Photo Credit: Tony Webster via Wikipedia
Statue of Christopher Columbus torn down at Minnesota State Capitol, St. Paul, Minnesota, June 10, 2020

{Reposted from the author’s website}

At a time when statues and monuments are being destroyed in an attempt to rewrite history and create new narratives, it is critical to understand the importance of history and historiography. It is the only method by which to understand how we got to our current period. The late historian Yosef Yerushalmi, in his seminal study Zakhor (literary Hebrew for “to remember”), wrote,

The historian does not simply come in to replenish the gaps of memory; he constantly challenges even those memories that have survived intact. Moreover, in common with historians in all fields of inquiry, he seeks ultimately to recover a total past—in this case the entire Jewish past—even if he is directly concerned with only a segment of it. No subject is potentially unworthy of his interest, no document or artifact beneath his attention.

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Radicals who are uncomfortable with history do not follow Yerushalmi’s guidelines or, indeed, any other historical norms. Today’s protesters are not interested in facts but in feelings and opinions, which afford them a greater sense of both comfort and control.

If one is to understand the present, one has to document the historical periods that preceded it. Samuel Kassow’s critical book, incisively titled Who Will Write Our History?, tells the story of historian Emanuel Ringelblum and the creation of the Oyneg Shabes Archive. Under desperate circumstances, Ringelblum documented Jewish life in Warsaw as the Final Solution was being implemented and captured a picture of a Jewish community on the verge of destruction. Ringelblum was committed to ensuring that the events that unfolded in Nazi-occupied Europe would have a Jewish observer and that future generations would have Jewish documents to study rather than solely Polish ones. As Kassow explained, Ringelblum’s mission was to use history to defend Jewish honor and combat antisemitism. As Kassow put it in the conclusion to his study, Ringelblum’s message was that a fuller and better documented history would demonstrate to posterity that “Jews were not just victims; they were people and part of a living resilient nation.”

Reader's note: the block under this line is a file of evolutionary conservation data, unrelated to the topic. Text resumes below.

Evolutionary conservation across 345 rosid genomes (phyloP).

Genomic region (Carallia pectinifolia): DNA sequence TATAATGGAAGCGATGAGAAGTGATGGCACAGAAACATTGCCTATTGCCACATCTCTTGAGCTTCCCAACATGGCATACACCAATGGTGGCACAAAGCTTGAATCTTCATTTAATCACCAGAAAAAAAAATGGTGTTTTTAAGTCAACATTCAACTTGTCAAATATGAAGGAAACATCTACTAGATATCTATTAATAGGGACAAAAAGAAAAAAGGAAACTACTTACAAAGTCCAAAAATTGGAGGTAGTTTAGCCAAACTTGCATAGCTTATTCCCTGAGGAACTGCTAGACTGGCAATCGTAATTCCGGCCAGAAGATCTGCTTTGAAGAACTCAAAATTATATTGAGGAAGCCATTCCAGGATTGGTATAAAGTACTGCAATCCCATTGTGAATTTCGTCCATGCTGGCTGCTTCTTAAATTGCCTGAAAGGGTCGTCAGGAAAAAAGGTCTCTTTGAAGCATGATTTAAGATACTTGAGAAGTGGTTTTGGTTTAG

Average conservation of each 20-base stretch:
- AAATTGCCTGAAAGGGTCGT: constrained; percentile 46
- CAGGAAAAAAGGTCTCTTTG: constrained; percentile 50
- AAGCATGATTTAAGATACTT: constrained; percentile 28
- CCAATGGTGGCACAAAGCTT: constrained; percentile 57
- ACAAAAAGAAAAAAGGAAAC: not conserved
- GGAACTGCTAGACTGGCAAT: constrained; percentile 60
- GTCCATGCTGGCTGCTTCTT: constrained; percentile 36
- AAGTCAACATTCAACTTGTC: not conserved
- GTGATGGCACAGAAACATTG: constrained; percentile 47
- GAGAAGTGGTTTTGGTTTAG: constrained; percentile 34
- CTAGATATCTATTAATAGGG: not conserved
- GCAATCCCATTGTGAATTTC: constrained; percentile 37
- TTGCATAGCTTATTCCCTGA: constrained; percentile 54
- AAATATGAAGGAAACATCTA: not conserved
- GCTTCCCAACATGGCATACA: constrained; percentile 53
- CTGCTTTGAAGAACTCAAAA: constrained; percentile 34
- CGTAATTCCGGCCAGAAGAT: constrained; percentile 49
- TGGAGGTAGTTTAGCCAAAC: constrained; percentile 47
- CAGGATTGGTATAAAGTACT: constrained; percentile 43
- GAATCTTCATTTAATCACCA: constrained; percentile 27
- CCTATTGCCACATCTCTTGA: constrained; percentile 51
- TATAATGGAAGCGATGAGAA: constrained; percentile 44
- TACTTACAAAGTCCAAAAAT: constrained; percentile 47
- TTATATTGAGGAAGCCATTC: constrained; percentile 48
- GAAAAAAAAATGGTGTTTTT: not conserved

Much like Jewish civilization, the consciousness of Western civilization is rooted in its ability to safeguard the historical values that allowed for its evolution. Today, historical awareness is rapidly fading. There is a rapidly growing disdain for historical understanding, made visible in the swift rise of “cancel culture.” So prevalent among the younger generation, “cancel culture” is motivated in part by the belief that history was invented for the benefit of the powerful and partly by the notion that historical sins are passed down to succeeding generations who must then expiate those sins via political action. Key ingredients of Western civilization, above all nationalism, are automatically rejected, including by members of the progressive political class like New York Representative Alexandria Ocasio-Cortez.

Historical revisionism extends this trend into the realm of historical denial. More to the point, it is the codification of the art of bullshit, as philosopher Harry Frankfurt put it:

For the bullshitter…all these bets are off: He is neither on the side of the true nor on the side of the false. His eye is not on the facts at all, as the eyes of the honest man and of the liar are, except insofar as they may be pertinent to his interest in getting away with what he says. He does not care whether the things he says describe reality correctly. He just picks them out, or makes them up, to suit his purpose.

In the age of infotainment, the danger is that entertainment will completely rewrite both reality and history. Even more dangerously, social media has allowed “history” to be boiled down to a tweet or an Instagram post, leaving room for false assumptions and misinformation to spread at great speed. This is particularly effective in the US, where the general public has a marked lack of knowledge about their own nation’s history and politics.

Historically, American politics have long tended toward the center, but identity politics, Trump’s excesses, overreactions to Trump, and the rise of socialists may have short-circuited that corrective impulse. To many Democrats, nations and nationalism are increasingly anathema. The idea of a people with sovereignty defies the fluid, borderless world they wish to see. Antipathy toward traditional religion is similarly expressed.

Protests may indeed be democratic, but do the actors really grasp what they are protesting for or against? As in politics, students (and their professors) who take an active part in these events need to get beyond the bull and begin to appreciate the complexity and imperfections of American democracy.

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Asaf Romirowsky PhD is acting executive director for Scholars for Peace in the Middle East (SPME).